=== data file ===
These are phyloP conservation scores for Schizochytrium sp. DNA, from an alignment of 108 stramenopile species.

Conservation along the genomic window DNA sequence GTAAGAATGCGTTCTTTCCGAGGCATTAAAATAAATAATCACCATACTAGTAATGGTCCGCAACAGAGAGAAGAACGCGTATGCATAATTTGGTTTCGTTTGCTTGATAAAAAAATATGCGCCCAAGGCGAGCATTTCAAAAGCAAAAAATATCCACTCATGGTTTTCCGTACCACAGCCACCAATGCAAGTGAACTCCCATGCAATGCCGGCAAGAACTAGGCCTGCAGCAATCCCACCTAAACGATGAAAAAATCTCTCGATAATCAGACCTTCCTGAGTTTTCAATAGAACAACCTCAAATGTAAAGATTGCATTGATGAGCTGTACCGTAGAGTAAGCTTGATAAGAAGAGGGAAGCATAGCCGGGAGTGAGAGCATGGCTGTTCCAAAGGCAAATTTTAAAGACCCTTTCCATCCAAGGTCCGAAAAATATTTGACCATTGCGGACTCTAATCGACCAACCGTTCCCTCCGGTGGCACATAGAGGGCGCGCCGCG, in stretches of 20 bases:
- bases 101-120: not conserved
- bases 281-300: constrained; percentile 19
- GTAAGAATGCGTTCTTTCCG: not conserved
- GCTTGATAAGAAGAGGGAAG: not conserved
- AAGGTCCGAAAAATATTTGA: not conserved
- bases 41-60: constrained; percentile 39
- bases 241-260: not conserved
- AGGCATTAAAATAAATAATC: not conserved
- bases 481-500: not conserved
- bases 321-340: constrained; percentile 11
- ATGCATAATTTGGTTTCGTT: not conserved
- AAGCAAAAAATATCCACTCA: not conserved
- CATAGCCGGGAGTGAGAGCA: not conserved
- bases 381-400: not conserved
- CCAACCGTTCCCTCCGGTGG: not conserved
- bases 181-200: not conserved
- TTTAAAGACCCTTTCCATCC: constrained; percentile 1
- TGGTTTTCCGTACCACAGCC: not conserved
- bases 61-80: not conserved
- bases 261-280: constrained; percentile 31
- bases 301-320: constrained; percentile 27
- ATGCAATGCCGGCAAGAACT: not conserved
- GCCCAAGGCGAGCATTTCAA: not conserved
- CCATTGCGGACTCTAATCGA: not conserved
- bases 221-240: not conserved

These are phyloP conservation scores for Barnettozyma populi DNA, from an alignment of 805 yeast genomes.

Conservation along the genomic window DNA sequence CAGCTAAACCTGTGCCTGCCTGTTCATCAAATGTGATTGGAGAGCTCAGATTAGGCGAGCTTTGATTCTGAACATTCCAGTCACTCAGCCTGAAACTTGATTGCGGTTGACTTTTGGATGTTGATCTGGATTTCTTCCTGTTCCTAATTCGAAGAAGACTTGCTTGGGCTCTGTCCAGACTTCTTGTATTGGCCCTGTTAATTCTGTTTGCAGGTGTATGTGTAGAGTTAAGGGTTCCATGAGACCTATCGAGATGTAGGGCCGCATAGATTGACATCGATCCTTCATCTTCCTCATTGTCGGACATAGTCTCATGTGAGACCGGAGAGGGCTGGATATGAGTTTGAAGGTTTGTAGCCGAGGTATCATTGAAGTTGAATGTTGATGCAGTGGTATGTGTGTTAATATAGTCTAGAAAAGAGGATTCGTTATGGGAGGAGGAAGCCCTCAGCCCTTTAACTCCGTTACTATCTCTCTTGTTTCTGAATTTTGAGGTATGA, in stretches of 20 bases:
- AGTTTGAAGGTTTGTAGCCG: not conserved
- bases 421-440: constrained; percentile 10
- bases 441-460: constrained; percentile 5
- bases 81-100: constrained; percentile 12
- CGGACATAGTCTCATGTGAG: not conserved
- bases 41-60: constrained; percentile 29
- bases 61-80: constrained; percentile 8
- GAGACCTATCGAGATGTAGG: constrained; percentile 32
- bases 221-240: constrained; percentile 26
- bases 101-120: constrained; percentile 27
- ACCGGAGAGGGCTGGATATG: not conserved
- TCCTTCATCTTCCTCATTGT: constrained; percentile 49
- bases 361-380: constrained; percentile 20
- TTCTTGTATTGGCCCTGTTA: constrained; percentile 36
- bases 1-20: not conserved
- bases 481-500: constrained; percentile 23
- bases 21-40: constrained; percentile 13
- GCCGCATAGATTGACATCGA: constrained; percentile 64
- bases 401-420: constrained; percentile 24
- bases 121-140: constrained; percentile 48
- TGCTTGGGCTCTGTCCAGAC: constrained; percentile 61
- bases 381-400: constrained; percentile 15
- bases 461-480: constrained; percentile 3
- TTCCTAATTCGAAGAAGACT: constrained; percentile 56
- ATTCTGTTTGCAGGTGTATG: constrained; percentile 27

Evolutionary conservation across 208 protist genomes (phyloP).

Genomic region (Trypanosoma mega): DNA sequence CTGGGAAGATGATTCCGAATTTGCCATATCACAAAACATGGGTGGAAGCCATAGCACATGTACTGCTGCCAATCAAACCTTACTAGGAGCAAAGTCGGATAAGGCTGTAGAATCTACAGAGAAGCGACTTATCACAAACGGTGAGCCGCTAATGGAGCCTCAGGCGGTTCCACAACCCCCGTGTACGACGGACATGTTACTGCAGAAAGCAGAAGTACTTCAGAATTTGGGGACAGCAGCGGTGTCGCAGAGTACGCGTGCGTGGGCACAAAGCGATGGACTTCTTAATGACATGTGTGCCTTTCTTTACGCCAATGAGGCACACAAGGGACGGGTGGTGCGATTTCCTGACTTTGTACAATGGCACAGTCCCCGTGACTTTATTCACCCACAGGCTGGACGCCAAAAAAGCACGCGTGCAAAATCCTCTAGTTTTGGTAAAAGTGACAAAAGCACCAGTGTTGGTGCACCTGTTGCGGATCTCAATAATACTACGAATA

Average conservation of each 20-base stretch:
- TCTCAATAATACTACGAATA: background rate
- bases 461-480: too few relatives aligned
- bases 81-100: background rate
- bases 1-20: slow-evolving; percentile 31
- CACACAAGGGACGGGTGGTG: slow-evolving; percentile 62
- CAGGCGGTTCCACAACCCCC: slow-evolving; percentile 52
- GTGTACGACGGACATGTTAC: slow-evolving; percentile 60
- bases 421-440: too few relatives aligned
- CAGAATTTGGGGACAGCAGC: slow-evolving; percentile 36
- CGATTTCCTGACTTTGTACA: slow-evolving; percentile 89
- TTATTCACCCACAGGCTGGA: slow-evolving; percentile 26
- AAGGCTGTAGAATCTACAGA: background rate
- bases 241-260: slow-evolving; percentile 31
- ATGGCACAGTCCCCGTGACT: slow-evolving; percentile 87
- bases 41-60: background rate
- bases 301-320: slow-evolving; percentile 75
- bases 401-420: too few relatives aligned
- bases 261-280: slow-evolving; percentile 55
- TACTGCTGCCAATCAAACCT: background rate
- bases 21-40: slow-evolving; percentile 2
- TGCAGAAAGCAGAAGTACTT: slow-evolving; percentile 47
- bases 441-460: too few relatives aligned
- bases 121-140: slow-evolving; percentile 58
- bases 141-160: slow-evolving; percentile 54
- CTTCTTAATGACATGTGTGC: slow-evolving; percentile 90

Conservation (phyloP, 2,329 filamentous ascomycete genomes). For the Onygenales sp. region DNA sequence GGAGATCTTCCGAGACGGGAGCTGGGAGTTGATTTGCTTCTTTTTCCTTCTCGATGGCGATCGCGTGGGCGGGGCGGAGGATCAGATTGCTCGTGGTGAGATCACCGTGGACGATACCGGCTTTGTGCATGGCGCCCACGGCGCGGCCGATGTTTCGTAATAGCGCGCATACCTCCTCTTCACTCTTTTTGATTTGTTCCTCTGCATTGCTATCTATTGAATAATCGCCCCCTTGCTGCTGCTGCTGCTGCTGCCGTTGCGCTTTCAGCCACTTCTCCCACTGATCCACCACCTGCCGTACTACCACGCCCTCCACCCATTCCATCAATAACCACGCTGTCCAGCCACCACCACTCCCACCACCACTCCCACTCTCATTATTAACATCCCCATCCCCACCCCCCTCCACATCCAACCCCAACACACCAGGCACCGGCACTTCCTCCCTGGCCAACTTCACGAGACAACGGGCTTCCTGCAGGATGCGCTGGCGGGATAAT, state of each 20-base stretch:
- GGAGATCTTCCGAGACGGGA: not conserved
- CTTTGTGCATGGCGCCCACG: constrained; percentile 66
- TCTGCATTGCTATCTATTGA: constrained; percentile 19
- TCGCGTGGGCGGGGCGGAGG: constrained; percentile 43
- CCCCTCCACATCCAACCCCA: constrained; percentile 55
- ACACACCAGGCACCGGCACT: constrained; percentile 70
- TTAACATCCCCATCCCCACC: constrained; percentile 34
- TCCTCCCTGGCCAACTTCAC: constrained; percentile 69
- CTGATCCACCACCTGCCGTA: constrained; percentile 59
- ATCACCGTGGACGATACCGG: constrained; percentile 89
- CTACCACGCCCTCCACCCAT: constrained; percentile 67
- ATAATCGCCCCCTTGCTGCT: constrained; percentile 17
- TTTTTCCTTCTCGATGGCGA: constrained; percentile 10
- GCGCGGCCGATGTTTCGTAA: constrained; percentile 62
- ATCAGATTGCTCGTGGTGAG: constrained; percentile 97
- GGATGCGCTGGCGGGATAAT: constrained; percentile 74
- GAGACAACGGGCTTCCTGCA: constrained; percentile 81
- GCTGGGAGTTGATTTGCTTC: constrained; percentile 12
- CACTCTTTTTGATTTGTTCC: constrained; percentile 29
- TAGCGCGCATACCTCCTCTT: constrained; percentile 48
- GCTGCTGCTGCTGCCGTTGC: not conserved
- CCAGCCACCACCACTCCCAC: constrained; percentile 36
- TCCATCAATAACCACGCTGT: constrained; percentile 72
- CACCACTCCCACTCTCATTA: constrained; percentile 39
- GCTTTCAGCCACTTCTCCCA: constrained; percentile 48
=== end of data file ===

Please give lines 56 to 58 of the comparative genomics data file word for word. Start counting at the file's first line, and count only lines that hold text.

Genomic region (Trypanosoma mega): DNA sequence CTGGGAAGATGATTCCGAATTTGCCATATCACAAAACATGGGTGGAAGCCATAGCACATGTACTGCTGCCAATCAAACCTTACTAGGAGCAAAGTCGGATAAGGCTGTAGAATCTACAGAGAAGCGACTTATCACAAACGGTGAGCCGCTAATGGAGCCTCAGGCGGTTCCACAACCCCCGTGTACGACGGACATGTTACTGCAGAAAGCAGAAGTACTTCAGAATTTGGGGACAGCAGCGGTGTCGCAGAGTACGCGTGCGTGGGCACAAAGCGATGGACTTCTTAATGACATGTGTGCCTTTCTTTACGCCAATGAGGCACACAAGGGACGGGTGGTGCGATTTCCTGACTTTGTACAATGGCACAGTCCCCGTGACTTTATTCACCCACAGGCTGGACGCCAAAAAAGCACGCGTGCAAAATCCTCTAGTTTTGGTAAAAGTGACAAAAGCACCAGTGTTGGTGCACCTGTTGCGGATCTCAATAATACTACGAATA

Average conservation of each 20-base stretch:
- TCTCAATAATACTACGAATA: background rate